This city has a pretty good handle on its “urban forest” — there’s now a formal inventory of more than 10,000 trees the city maintains.
Nancy Kent, Piedmont’s parks and project manager, said she hopes that number goes up just a bit in the near future. Having one tree for each of the city’s 11,300 or so residents would make for a nice round number, she said.
Any tree growing either in the parking strip along city streets — the section between the curb and the sidewalk — or in one of Piedmont’s city parks is part of that inventory. That inventory, organized using “Treekeeper” software, was compiled by the Davey Tree Expert Co. It does not include the thousands of trees on private property, which are the responsibility of those properties’ owners.
“This will help us understand what we have, and how we’ll manage these trees in the future,” said Kent, who knows the trees, and their well-being, are important to Piedmonters on several levels. “If the trees are on public land, the city is maintaining them.”
Also in the works is an interactive map of all of the city’s street trees. The result, Kent said, will be for “residents to go onto our website and look up the trees in front of their houses.”
The inventorying effort will also make it easier to track work orders for tree pruning or other maintenance, Kent said. Three Public Works staffers are responsible for that work. Kent and Nick Millosovich, Piedmont’s supervisor of maintenance, administer the program. Millosovich is also a certified arborist. Kent said the city prunes approximately 1,000 trees a year, and that she appreciates the Piedmont City Council’s long-running support to fund a robust tree pruning program and other arboreal care.
Kent and other city officials are well aware Piedmonters love their trees, as was demonstrated by the robust attendance at the city’s annual Arbor Day celebration April 27 at the Community Hall. (A video connected to that event can be seen HERE.)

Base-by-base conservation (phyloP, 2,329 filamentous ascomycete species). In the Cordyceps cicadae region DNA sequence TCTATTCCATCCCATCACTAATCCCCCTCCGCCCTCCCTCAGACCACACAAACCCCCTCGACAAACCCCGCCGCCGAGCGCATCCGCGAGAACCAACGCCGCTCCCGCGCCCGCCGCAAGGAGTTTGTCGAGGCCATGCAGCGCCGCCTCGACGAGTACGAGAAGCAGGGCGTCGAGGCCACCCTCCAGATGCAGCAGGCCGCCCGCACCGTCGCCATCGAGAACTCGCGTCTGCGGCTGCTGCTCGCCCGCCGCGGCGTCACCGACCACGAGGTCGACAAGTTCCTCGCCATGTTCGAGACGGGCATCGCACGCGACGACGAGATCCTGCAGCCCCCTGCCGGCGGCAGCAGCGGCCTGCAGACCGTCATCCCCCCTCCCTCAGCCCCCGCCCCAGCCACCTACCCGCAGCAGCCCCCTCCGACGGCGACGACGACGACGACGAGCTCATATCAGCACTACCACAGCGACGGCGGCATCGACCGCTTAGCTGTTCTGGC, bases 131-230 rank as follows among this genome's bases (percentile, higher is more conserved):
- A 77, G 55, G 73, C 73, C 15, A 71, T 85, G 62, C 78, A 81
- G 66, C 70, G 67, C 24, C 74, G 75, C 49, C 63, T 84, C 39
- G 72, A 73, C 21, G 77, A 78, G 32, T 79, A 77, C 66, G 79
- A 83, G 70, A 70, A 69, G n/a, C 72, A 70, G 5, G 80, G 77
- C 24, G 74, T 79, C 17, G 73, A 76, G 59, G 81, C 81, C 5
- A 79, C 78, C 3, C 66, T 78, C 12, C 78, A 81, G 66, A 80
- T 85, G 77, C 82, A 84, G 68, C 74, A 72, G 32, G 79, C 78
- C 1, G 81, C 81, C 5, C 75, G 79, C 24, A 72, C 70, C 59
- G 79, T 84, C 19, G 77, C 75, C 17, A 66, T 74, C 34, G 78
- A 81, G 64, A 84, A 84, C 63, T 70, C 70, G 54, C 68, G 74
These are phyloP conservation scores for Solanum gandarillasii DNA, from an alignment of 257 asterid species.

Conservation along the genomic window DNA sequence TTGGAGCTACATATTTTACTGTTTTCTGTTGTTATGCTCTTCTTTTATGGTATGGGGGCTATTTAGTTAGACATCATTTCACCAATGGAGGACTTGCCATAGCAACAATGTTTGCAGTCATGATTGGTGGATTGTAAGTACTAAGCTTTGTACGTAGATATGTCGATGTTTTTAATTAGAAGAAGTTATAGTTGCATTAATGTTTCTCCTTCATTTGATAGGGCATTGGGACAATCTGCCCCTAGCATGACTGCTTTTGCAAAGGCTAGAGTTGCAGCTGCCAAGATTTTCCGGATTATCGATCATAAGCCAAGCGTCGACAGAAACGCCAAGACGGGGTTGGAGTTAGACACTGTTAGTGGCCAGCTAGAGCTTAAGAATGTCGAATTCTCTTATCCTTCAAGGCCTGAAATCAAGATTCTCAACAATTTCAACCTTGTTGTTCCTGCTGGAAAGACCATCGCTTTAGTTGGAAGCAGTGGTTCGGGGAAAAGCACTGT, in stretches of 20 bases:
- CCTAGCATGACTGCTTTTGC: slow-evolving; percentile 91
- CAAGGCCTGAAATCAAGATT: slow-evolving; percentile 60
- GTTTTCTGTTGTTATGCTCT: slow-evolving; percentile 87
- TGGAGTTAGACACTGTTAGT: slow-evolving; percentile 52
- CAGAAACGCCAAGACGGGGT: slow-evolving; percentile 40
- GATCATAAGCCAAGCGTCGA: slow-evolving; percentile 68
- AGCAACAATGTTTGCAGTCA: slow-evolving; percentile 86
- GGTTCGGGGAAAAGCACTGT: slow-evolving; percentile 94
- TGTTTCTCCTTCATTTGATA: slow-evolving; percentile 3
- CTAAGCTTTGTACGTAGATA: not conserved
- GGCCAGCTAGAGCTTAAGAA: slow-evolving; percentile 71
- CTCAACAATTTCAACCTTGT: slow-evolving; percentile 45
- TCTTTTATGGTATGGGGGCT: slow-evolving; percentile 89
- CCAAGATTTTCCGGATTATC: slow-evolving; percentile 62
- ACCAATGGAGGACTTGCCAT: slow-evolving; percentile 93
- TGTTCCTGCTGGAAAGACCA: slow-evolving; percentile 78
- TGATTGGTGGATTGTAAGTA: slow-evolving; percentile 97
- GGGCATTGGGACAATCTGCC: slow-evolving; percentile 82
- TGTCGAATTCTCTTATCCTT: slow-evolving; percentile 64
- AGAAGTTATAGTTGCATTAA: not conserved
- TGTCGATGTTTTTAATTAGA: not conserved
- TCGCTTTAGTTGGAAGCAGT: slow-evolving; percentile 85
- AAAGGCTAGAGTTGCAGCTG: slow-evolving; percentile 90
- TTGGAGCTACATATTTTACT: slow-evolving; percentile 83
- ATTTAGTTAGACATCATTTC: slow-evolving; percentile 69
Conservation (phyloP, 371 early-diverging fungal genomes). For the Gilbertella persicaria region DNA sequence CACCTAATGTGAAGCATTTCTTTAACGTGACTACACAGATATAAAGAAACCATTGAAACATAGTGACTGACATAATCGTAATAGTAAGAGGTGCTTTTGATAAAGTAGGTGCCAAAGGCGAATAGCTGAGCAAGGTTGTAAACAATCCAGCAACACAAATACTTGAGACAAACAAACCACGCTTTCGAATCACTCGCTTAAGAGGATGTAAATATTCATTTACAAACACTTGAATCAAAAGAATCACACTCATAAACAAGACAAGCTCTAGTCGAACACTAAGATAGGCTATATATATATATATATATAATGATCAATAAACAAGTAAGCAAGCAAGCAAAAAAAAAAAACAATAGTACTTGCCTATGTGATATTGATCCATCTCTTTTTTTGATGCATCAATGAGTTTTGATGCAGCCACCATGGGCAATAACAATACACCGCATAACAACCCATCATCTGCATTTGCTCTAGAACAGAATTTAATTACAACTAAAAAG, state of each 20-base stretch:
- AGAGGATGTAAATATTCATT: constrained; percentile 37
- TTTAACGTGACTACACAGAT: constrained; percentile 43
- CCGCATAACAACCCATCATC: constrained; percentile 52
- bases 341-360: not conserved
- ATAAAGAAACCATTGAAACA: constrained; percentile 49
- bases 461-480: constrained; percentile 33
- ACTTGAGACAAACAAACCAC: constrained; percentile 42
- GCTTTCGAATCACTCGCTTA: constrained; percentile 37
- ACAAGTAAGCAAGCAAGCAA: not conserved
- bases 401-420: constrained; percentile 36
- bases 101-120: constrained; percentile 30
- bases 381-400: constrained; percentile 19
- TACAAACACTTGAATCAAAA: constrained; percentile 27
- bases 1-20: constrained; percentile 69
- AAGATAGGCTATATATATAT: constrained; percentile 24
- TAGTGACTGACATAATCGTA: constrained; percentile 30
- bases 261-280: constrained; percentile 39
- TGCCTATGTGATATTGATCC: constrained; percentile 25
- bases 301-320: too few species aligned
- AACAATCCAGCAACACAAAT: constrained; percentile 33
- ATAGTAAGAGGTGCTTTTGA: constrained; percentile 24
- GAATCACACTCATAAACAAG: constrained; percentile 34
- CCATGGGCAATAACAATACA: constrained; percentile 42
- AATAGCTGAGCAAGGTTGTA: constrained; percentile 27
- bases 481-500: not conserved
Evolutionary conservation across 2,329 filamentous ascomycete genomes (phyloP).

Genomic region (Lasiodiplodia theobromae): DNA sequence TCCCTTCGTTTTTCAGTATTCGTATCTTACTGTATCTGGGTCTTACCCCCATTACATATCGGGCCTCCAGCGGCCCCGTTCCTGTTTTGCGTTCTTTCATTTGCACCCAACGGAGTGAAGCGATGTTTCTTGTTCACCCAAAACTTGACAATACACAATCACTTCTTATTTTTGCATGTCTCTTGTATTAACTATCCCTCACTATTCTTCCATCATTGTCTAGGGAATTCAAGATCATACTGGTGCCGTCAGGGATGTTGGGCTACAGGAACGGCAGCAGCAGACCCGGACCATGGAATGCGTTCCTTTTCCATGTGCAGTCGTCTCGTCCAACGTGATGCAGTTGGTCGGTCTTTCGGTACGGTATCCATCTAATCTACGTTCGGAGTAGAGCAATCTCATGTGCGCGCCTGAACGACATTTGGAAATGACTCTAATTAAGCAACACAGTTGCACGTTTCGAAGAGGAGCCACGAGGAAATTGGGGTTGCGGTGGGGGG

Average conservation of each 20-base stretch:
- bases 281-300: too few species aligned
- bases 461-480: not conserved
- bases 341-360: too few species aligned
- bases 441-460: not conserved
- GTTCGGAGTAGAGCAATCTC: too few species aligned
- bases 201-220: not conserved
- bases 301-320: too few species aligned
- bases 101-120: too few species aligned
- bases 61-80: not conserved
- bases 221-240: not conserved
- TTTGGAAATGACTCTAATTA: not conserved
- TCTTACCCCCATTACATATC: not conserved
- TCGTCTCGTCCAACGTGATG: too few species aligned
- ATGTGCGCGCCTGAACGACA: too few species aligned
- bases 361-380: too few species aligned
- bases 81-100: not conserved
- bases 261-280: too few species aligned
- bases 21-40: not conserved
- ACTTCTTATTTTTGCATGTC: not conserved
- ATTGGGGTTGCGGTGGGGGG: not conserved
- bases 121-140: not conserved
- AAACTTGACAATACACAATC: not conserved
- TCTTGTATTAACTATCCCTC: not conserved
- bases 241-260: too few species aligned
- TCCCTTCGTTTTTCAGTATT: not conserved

While the aesthetic charms of a robust urban forest are immediately apparent, the trees also help the city achieve its environmental sustainability goals. Trees sequester carbon dioxide by removing it from the atmosphere and storing it, which can help fend off global warming, said Alyssa Dykman, Piedmont’s sustainability manager. Each tree can absorb 40 to 50 pounds of CO2 annually, Dykman explained.
Dykman said Piedmont is working to be a leader among cities in incorporating its urban forest into the city’s overall sustainability arsenal, which also includes everything from composting and recycling to the city’s commitment to move away from natural gas heating and cooking to electric power.
“It will take a combination of all these things we’re doing to move forward,” Dykman said.
The city is trying to better understand which tree species work best in Piedmont’s climate, and Dykman said new species are being tried out. An example: a species of oak tree native to the Channel Islands off the California coast – and previously not found in Piedmont – was planted adjacent to St. James Drive. She said the hope is that this species, an effective carbon sequestrator, will thrive in a warm climate. And she and Kent hope more such species emerge in the near future.
“We are rolling out tree species as the opportunities present themselves,” Kent said.
Contact Sam Richards at firstname.lastname@example.org